“When tropical forests are cut and left to decay or are burned, as happened on an area almost twice the size of Costa Rica last year, the carbon stored in leaves, branches, trunks, roots and soil is released into the atmosphere. For many forest-rich developing countries, deforestation, not fossil fuel use, is the major source of emissions. If tropical deforestation were a country, it would rank somewhere between China and the European Union as a source of current annual greenhouse gas emissions. So halting deforestation would be a giant step toward taming climate change.”
So how exactly does the REDD+ model work?
By making forests more valuable standing than cut down, the REDD+ mechanism provides forest communities and countries with an awesome model for economic development where both people and the planet can benefit.
REDD+ projects are implemented by private companies and NGO's who work with communities to implement sustainable land use and forest conservation plans that bring benefits to the landowners and forest communities.
Once the work is done, and the project can prove to an outside auditor that it has stopped the deforestation and brought meaningful benefits to the community, the project is awarded certificates or Verified Emission Reductions (VERs) that represent proof that CO2 emissions have successfully been avoided from going into the atmosphere.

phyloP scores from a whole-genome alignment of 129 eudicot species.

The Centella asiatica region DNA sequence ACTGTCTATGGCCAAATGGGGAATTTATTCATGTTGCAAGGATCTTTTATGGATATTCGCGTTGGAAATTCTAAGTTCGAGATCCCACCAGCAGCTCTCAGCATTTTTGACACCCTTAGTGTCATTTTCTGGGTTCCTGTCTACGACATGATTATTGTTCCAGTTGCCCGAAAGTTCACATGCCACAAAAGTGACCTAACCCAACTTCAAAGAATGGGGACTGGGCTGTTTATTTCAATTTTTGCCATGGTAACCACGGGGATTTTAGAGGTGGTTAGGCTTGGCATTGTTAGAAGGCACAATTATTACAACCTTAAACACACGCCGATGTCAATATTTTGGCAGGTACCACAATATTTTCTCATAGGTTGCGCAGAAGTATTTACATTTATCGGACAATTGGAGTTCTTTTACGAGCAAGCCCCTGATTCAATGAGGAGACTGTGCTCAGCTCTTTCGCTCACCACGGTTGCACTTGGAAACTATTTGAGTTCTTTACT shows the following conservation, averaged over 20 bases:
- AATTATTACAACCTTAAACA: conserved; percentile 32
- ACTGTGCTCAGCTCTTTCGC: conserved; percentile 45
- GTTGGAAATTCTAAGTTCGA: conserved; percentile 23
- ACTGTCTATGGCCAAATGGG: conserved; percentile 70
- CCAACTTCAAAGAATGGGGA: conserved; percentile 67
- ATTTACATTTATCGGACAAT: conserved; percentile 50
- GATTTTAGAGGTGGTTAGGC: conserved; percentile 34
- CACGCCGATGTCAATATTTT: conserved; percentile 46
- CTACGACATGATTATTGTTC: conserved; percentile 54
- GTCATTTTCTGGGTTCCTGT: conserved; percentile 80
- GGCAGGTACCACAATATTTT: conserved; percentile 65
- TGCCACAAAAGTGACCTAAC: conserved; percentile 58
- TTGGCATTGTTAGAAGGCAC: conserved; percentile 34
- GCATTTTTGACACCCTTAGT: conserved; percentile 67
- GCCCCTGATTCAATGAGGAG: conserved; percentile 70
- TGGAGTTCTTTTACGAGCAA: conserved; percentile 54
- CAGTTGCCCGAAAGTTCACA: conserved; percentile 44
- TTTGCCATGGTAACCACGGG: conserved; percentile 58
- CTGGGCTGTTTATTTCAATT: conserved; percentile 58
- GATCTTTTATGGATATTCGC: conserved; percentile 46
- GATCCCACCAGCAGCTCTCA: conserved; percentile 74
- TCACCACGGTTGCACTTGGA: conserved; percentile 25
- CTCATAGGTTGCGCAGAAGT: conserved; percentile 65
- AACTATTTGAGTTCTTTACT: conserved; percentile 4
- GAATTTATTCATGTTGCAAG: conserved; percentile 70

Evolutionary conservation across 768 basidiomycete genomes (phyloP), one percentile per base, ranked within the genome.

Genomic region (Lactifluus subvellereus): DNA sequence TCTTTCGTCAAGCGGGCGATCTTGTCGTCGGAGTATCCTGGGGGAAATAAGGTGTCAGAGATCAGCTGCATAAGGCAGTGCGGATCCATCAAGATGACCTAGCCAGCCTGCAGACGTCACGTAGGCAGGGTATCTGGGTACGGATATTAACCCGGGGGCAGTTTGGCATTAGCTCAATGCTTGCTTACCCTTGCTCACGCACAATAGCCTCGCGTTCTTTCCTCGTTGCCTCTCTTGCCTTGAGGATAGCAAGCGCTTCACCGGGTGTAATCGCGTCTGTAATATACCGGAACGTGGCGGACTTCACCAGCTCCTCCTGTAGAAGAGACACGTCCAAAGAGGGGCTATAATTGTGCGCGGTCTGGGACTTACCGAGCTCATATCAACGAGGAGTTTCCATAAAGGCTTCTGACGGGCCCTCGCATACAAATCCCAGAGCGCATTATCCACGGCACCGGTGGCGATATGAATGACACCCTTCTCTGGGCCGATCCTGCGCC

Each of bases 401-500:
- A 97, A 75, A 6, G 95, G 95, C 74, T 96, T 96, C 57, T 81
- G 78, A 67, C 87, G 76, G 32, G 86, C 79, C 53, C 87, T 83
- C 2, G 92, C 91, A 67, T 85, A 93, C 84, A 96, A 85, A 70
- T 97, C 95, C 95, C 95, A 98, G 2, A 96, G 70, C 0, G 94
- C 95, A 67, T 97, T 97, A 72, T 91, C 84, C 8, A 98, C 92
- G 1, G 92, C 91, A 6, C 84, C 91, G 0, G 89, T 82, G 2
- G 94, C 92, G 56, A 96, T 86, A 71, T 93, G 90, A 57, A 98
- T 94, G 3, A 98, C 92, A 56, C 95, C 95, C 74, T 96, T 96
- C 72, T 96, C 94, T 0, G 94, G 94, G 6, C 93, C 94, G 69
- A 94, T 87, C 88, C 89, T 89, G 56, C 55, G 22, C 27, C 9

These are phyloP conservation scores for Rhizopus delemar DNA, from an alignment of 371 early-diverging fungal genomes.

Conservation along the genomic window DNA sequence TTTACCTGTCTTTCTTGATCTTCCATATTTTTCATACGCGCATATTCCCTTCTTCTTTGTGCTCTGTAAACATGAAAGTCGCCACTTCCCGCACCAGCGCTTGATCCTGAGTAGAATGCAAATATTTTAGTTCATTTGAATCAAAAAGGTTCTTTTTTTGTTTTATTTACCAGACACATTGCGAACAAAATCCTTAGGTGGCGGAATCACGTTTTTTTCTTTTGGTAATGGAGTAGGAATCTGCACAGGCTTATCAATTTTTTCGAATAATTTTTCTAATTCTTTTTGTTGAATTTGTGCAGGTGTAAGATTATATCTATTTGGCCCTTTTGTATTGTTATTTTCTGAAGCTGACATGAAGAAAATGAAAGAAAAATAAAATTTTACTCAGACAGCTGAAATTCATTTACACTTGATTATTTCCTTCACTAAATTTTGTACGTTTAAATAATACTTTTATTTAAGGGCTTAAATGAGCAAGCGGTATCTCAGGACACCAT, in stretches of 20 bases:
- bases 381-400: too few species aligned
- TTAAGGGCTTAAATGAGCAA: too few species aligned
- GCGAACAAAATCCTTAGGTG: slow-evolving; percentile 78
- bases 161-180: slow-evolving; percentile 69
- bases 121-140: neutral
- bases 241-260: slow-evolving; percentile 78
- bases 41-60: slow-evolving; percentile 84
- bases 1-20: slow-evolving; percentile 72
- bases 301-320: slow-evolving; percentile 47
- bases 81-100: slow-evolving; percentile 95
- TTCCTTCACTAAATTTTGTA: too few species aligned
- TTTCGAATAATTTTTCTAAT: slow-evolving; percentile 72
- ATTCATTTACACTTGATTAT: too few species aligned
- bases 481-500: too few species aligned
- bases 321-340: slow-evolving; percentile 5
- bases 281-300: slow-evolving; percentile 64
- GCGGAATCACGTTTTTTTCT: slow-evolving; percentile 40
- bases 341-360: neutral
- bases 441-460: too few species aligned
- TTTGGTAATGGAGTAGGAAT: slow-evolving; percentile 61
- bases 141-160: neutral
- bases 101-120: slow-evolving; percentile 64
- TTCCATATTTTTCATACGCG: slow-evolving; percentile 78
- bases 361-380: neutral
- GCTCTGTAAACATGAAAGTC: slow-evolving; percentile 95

What are the benefits of REDD+?
"Forests play a fundamental role in combating rural poverty, ensuring food security and providing people with livelihoods.” -FAO Director-General
The benefits of REDD+ go beyond emissions reductions and include forest conservation, sustainable economic development, and biodiversity preservation. REDD+ funding already has been used to, among other things, build schools and medical clinics, dig clean-water wells, and train and equip forest rangers to prevent illegal logging and animal poaching.
This happens because the money from the sale of Verified Emission Reductions is generously shared with local landowners and forest communities to fund sustainable local development. And as mentioned before, REDD+ helps communities recognize the economic value that standing forests provide, and not only stops deforestation, but gives indigenous and forest communities the opportunity to develop in a more sustainable way.
So, how can you get involved??
Well, now that you know that deforestation is one of the leading causes of climate change, that it's happening at alarming rates, and that protecting the forests of the world will be critical in the fight to stop climate change.. you can agree that global citizens should probably protect said forests, right?
Global citizens can do something to combat climate change by joining the Stand for Trees campaign.
Remember, trees stand for us. It’s time we stand for trees.